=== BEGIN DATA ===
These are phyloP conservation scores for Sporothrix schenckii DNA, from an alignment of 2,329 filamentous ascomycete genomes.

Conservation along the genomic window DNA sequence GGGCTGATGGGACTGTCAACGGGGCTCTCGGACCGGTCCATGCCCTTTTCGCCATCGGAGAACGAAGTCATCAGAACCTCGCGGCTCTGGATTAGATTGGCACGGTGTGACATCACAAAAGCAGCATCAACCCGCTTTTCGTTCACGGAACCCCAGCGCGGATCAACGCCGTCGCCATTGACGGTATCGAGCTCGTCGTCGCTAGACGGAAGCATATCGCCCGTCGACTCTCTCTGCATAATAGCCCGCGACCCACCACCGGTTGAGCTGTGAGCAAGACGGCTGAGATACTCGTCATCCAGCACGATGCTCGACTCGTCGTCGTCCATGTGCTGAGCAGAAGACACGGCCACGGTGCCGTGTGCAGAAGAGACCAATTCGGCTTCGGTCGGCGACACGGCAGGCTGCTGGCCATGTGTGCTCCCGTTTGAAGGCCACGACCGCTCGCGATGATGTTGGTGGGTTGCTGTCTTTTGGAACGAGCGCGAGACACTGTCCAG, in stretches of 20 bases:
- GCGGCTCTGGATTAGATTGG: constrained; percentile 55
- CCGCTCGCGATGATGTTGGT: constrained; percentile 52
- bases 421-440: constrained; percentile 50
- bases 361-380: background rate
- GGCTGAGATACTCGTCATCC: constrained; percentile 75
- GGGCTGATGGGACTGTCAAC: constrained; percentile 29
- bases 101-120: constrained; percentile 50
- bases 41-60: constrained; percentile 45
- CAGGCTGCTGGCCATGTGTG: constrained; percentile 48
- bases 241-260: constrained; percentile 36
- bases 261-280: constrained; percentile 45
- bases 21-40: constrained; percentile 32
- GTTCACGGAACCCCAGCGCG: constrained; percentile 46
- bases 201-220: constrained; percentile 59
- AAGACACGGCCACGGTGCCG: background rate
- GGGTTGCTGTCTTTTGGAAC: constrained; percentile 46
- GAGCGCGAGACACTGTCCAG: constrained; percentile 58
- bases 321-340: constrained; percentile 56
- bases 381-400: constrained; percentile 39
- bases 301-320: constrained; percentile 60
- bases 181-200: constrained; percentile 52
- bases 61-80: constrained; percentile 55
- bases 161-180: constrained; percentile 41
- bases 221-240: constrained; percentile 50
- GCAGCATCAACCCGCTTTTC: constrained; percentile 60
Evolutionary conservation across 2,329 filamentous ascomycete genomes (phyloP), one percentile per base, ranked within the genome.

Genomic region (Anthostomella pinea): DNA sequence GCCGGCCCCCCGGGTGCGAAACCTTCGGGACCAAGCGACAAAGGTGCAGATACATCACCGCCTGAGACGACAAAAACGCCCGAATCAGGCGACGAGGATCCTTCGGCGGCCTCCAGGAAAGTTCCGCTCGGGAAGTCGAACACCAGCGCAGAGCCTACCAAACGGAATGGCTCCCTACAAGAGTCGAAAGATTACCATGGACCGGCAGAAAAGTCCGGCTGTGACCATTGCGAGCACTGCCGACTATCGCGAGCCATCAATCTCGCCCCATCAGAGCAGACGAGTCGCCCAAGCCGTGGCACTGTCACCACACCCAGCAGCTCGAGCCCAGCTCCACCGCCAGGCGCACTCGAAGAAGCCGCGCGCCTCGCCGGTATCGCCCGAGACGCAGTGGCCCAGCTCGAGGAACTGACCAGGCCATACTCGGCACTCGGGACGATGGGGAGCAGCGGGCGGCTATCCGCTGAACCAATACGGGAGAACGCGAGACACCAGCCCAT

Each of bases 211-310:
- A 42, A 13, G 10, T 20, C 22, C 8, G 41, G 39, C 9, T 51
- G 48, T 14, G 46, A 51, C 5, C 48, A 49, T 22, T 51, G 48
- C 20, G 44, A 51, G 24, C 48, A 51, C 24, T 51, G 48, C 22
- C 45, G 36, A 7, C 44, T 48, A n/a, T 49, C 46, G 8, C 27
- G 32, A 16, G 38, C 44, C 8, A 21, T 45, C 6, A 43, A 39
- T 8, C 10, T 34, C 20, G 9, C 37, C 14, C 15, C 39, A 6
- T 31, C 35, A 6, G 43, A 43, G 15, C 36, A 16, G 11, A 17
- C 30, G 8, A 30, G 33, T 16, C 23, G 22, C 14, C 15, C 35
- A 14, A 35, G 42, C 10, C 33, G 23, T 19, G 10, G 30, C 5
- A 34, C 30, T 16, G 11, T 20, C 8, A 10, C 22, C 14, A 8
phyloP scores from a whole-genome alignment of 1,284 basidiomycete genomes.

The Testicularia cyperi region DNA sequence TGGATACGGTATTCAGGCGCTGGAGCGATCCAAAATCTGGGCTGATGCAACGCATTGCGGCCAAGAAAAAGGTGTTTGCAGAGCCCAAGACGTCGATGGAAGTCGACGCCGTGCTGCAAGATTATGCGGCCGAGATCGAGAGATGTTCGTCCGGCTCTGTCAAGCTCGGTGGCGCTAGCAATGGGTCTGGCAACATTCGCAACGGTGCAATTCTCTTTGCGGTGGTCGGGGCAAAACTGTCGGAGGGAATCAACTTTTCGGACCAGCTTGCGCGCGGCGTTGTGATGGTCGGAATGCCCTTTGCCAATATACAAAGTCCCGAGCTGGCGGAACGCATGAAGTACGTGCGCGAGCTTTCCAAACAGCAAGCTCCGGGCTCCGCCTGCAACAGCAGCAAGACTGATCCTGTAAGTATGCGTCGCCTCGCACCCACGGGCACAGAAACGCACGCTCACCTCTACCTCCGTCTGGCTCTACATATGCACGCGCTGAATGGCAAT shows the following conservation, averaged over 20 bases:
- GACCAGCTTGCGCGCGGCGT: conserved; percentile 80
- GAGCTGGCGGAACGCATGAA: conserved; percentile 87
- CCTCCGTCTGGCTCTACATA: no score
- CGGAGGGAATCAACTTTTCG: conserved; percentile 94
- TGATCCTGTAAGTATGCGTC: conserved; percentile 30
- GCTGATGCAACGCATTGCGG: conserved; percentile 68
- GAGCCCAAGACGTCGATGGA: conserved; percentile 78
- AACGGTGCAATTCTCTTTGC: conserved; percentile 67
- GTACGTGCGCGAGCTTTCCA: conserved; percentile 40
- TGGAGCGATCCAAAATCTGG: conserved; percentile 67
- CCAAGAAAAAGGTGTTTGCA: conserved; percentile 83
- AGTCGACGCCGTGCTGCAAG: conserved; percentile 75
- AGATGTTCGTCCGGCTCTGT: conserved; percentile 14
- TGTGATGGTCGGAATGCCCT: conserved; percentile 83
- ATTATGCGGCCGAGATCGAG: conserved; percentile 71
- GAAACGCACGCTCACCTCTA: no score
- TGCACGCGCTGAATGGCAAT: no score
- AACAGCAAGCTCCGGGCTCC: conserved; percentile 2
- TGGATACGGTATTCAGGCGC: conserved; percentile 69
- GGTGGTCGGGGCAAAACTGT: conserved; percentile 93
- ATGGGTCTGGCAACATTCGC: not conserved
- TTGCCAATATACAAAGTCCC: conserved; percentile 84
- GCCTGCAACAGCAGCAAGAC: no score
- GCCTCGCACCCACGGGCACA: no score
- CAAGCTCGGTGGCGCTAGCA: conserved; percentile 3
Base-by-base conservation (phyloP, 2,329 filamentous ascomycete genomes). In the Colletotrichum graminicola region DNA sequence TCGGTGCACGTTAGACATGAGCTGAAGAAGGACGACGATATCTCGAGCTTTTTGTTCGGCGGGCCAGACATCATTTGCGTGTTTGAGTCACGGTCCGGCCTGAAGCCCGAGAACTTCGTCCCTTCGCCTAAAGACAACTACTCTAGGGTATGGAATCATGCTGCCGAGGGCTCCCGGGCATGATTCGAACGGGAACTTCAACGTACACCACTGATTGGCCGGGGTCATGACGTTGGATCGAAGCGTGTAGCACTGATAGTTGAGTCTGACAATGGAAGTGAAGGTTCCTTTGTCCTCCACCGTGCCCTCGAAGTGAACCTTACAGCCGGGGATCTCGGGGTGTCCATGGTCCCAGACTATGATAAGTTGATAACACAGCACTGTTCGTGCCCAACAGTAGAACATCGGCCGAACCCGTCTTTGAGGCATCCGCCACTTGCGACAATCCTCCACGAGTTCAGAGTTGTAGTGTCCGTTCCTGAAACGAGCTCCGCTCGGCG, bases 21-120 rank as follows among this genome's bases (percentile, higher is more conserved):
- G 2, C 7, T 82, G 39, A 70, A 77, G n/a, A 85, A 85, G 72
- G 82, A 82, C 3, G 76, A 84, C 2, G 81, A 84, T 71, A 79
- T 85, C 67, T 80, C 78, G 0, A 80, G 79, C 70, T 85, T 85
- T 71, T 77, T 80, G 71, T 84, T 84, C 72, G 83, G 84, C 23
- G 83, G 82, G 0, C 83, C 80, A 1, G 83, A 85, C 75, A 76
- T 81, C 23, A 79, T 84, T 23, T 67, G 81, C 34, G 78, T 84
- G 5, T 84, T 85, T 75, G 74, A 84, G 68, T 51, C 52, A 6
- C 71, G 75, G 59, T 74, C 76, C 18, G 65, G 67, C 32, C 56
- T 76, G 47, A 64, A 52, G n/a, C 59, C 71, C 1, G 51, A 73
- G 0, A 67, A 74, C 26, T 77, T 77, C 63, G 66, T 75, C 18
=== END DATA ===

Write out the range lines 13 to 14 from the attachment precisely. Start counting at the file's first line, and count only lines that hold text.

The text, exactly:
- bases 261-280: constrained; percentile 45
- bases 21-40: constrained; percentile 32